3. No country was more ill-fit to join a trans-national organization which should never have existed in the first place. Greeks love to not work. That is what they do. The largest employer is government, and no one in government works (not entirely a bad thing). People who like to work left the county, and didn’t come back. What Greeks like is to get paid for not working. The Germans made that possible, for a time.

    Yes, the Greeks can leave the EU, and the debt, and print their own money. They should. But of course everybody should know that they will do a Weimar to that currency, because they are Greek.

  4. I can dig a little schadenfreude like the next guy but I hear a faint whisper from the graveyards in Flanders Field and Bergen Belsen that Europe melting down can have serious repercussions. Hope not.

    • I think Mark Steyn has it right. In the past during times of crisis, Europeans looked for a man on a horse to lead them. Today, the men are too old and flabby to get on the horse.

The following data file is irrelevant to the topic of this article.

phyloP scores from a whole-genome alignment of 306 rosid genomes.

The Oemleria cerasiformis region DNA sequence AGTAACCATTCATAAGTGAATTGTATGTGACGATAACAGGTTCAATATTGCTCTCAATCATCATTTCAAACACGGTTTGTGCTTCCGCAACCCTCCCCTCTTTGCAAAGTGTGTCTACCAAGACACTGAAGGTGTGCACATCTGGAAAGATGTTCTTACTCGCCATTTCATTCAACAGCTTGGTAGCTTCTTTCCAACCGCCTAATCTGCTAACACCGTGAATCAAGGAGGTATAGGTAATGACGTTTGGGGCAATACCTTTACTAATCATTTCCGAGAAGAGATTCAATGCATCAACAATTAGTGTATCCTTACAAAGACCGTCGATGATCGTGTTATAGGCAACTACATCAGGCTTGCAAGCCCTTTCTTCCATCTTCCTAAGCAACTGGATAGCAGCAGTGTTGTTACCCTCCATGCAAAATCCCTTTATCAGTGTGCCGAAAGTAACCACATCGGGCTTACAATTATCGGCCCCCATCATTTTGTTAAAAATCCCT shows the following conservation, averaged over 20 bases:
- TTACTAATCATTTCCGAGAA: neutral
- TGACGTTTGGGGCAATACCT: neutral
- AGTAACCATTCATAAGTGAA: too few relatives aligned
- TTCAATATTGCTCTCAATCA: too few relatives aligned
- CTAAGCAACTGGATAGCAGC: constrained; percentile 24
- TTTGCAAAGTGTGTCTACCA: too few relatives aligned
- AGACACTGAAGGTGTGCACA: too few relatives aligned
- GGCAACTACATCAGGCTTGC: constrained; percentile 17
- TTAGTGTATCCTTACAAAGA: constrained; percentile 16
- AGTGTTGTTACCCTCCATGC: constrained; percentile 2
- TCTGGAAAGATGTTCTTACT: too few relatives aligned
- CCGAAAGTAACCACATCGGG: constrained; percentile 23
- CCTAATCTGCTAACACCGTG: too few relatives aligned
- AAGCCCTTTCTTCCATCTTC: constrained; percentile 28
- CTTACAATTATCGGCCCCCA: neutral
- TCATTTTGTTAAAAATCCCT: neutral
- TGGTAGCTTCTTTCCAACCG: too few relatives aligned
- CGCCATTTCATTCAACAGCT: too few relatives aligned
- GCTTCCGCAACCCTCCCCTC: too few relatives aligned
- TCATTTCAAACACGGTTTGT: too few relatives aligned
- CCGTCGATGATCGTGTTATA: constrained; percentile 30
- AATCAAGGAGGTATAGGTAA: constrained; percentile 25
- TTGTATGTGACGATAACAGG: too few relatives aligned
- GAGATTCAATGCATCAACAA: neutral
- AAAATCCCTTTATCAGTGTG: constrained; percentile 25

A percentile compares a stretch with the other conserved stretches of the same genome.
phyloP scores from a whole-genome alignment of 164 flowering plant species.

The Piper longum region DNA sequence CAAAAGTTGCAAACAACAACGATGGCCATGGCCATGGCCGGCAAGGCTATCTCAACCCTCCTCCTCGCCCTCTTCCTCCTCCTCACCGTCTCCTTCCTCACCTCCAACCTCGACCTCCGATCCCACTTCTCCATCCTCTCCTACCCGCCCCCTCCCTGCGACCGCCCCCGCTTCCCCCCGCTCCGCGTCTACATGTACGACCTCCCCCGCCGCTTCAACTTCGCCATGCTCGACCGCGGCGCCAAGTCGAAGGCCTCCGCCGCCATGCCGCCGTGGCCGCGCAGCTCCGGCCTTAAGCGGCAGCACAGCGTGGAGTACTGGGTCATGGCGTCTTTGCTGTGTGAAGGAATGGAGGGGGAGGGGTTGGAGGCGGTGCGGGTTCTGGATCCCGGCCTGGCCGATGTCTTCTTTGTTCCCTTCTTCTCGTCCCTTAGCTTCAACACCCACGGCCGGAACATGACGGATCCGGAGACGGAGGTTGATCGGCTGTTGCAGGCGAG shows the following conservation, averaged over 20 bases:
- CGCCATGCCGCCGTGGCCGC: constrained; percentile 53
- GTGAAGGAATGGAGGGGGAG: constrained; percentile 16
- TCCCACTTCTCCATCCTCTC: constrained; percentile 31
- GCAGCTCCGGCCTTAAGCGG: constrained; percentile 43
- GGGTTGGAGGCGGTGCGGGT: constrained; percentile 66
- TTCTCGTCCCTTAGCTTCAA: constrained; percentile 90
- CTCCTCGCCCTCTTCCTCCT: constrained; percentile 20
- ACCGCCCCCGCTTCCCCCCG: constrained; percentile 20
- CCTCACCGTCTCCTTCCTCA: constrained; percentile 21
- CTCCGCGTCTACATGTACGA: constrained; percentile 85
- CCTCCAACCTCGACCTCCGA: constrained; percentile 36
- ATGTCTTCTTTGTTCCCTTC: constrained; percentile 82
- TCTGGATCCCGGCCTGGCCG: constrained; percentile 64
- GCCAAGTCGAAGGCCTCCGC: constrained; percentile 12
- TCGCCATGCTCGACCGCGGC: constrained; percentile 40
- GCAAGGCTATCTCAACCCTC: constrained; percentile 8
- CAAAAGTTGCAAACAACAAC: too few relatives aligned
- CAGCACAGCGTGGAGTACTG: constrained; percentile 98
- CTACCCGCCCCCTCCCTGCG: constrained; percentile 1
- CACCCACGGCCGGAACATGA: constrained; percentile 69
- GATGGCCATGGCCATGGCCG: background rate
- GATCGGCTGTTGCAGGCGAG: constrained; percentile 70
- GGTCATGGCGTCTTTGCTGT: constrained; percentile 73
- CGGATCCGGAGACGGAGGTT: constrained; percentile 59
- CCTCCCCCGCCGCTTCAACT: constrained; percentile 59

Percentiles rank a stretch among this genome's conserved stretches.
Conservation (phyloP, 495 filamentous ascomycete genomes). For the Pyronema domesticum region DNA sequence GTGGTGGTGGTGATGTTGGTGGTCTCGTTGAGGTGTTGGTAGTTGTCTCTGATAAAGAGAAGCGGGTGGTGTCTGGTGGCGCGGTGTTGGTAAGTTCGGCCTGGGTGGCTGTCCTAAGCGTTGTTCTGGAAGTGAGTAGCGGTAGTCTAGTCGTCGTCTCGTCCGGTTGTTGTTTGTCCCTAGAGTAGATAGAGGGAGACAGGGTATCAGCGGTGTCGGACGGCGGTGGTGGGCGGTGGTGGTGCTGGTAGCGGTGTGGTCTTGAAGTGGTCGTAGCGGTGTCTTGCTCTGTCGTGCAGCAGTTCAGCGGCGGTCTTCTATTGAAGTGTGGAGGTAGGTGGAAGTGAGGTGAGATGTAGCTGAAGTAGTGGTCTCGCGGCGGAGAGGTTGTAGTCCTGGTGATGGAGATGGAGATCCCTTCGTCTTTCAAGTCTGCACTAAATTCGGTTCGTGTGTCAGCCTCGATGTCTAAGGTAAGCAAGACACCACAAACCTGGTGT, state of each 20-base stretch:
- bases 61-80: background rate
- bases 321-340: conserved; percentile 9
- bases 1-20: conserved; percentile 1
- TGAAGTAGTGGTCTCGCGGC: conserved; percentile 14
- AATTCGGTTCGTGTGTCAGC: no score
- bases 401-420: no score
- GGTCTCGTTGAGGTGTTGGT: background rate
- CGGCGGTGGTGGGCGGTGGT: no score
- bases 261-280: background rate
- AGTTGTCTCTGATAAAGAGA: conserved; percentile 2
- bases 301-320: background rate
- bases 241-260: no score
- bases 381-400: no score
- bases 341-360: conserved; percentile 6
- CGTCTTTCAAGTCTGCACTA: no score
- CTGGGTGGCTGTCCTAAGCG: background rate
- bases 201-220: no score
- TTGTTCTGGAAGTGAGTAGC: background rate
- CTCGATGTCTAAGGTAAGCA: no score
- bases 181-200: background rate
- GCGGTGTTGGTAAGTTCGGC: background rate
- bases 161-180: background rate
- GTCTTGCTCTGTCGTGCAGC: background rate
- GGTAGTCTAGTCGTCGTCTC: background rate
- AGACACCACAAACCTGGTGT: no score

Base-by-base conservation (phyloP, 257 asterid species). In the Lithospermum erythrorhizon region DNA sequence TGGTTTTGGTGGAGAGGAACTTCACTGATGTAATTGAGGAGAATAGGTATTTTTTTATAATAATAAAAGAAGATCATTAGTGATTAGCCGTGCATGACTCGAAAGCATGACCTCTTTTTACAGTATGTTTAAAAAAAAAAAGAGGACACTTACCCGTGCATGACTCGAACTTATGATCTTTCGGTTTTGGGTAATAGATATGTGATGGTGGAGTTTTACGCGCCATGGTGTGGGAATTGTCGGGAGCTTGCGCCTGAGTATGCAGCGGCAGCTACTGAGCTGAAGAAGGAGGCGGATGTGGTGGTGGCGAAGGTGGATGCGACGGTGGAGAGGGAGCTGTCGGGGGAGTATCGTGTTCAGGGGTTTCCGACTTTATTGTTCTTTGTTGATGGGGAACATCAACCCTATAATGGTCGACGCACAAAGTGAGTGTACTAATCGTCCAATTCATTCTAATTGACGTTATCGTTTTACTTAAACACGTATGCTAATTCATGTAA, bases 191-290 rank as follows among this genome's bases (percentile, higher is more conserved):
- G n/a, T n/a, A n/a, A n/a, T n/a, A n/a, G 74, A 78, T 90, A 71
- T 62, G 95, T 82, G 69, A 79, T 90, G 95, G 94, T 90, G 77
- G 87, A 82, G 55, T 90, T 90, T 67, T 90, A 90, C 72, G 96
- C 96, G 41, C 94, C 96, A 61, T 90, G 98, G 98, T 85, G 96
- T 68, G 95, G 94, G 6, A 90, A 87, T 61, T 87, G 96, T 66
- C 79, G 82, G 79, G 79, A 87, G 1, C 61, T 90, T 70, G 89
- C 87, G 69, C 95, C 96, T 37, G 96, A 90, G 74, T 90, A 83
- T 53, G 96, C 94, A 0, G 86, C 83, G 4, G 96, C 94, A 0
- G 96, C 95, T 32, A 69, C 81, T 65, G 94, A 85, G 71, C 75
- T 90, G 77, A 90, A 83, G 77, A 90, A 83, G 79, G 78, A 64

5. Dear Lord, preserve us from left-wing idiots.

    “The government that had put the country through an assault course of austerity would soon be over”

    Here’s the rub, Greece: the austerity you growl at is there because there is no money to pay for all the socialist excesses and spend-what-you-like philosophies your kind so enjoy. When you kill off the goose, the golden eggs stop appearing. Who knew?

    Oh sure, someone will come along and offer you money. That’s the thing about whores: someone will pay up for the (temporary) pleasure of your company.

    I live in another part of the EU. I’d rather not live in the EU at all, but the people who run my country think people such as me like being ruled by fat socialists in Brussels, aided by ex-communists in Berlin. Oh well, thank heavens Britain’s EU huge ‘membership fee’ precludes us having to find money to keep the Greeks solvent.

    Oh, wait…

  6. Greece has defaulted on its government debt many times within the last 150 years, and they will not hesitate to do so again.
    Aside from Russia, Iran and China will also look to make friends with Greece.
    Argentina still exists; they are running neck and neck with Greece as world champ defaulters